The value of certain sports rights can be appraised through three major metrics: the ability to command viewing/engagement, the ability to drive subscriptions incremental to other rights, and the propensity of those subscribers to provide the rights holder with additional revenues.

In this report we examine these three metrics in order to gain an understanding of the tensions in the market, along with the reasons as to why there is competition (or not) for certain rights.

Unsurprisingly, outside of a few primary sports rights, there are an abundance of secondary rights which find it difficult to display their value over others. Their value relies just as heavily on whether rights holders are committing to, or retreating from, major rights.

ByteDance is rushing to sell a 20% stake in TikTok Global to Oracle and Walmart at an enterprise value of $60 billion. TikTok otherwise faces a ban in the US on 12 November, subject to legal challenges.

The sale hinges on ByteDance obtaining approval from China to export TikTok’s core technologies. China updated its export control rules to include algorithms (and AI), entrenching a tech cold war with the West.

TikTok has confounded regulatory woes in India and the US, and renewed competition from US tech, to post dizzying user growth in every major internet region where it is available, casting off its image as a niche youth product and entering the mainstream.

Following deadly border clashes between the 15th and 16th June, the Indian government has taken down 59 Chinese apps including TikTok, accusing them of illegally mining user data

India is TikTok's biggest international market, accounting for half of all users outside China. Chinese apps made up 38% of all app installs in India last year, second only to domestic apps

The India-China rivalry may spill over into more sectors as reports suggest India is reconsidering Huawei’s role in its 5G infrastructure plans. A ban would provide a fillip to US influence in the country

Amazon aired its first set of Premier League matches in December, with proxy figures supporting reports that it attracted up to 2 million concurrent viewers.

Amazon Prime penetration soared in Q4, backing up Amazon’s claims that record numbers of new members signed up on the first two days of its football coverage—an encouraging sign at the time of year when ecommerce spend peaks.

As long as Amazon remains principally an online retailer, bidding for premium packages of Premier League rights cannot be justified. In fact, it could retrench from Premier League football altogether after wringing out the value over three seasons.

At the Enders/Deloitte Media & Telecoms 2020 and Beyond conference, players from the sports world came together to discuss the current challenges and opportunities in engaging with fans. There was general consensus that free-to-air broadcasters, pay-TV operators and OTT services all have a role to play in serving sports audiences.

DTC services will enable sports organisations to engage with and learn about their fans, but whilst a complementary DTC service can boost incremental reach beyond broadcasters, rightsowners should remain cognisant of the collective power of bundling.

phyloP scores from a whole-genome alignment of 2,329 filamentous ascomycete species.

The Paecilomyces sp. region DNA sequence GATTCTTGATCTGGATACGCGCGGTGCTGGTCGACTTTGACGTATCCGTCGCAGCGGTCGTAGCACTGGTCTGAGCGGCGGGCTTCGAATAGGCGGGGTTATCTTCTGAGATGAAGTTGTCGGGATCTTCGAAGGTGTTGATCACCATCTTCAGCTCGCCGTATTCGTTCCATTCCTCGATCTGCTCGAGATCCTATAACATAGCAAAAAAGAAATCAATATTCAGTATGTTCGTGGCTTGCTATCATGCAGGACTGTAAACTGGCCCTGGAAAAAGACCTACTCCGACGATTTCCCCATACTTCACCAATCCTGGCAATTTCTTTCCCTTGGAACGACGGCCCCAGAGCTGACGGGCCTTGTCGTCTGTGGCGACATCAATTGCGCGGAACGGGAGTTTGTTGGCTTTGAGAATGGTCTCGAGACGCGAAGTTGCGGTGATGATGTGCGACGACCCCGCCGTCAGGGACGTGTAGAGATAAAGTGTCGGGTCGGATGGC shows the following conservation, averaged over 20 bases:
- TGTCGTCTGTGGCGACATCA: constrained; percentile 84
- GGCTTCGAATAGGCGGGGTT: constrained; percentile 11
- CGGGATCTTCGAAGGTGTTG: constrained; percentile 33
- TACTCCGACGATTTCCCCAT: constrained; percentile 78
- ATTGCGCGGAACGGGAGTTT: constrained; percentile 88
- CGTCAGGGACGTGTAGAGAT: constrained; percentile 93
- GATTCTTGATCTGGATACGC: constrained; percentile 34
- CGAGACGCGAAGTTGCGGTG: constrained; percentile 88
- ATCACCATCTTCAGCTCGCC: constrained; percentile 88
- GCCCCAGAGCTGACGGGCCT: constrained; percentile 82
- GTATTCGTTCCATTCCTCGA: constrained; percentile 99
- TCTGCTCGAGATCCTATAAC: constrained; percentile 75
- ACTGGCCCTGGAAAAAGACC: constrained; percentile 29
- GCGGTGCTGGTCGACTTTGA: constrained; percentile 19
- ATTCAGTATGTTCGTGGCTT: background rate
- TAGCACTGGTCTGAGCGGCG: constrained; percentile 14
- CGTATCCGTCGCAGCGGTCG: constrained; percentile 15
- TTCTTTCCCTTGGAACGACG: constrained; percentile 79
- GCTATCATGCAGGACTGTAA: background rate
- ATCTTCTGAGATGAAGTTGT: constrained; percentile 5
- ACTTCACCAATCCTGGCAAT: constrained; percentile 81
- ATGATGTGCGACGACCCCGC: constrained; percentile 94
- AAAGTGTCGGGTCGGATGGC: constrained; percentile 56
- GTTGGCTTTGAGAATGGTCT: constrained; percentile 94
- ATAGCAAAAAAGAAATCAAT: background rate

As viewing habits continue to evolve, fastest of all amongst younger generations, the industry needs to continue to adapt, particularly if it is to have a chance of combatting piracy.

Governments and operators have come under increasing pressure to exclude Huawei’s 5G equipment from national networks, with justifications usually kept vague and wide-ranging rather than specific, and no evidence provided.

Given the role of Huawei’s 5G equipment in the network and the extent of existing testing and checking, realistic security risks that apply to Huawei and not to all other equipment suppliers are hard to conceive.

The risks of any ban are however very real; with Huawei one of only three global-scale telecoms equipment suppliers, and the preferred early choice for 5G radio equipment in the UK, removing this choice will massively increase costs and delay roll-outs of cutting-edge connectivity.

With sport at the heart of the pay-TV ecosystem, dedicated online-only streaming services could emerge as a threat to leading players like Sky 

The liveliest newcomer, DAZN, launched in 2016 with mostly second-tier sports. Now in seven markets and counting, it has recently made bold moves into top-flight competitions, notably in Italy, albeit as a secondary player 

History has not been kind to those challenging pay-TV incumbents by selling sports unbundled—particularly in Europe, as Setanta, ESPN, beIN SPORTS and Mediaset can testify. If DAZN can stick to secondary positions in premium rights, or simply less-expensive sports, perhaps it will fare better 

The UK continues to lead the EU5 in take-up and consumption of video-on-demand services, with close cultural alignment and a historic williness to pay for TV content making it a receptive home for US SVODs

Netflix dominates in most markets, benefiting from high-profile US imports and big-budget local productions. Local SVODs are struggling, with those operated by FTA broadcasters facing considerable challenges

Collaboration between local broadcasters and pay-TV platforms is essential if they are to hold at bay the threat of Netflix and co., with an increasingly favourable regulatory environment opening the door for unprecedented collaboration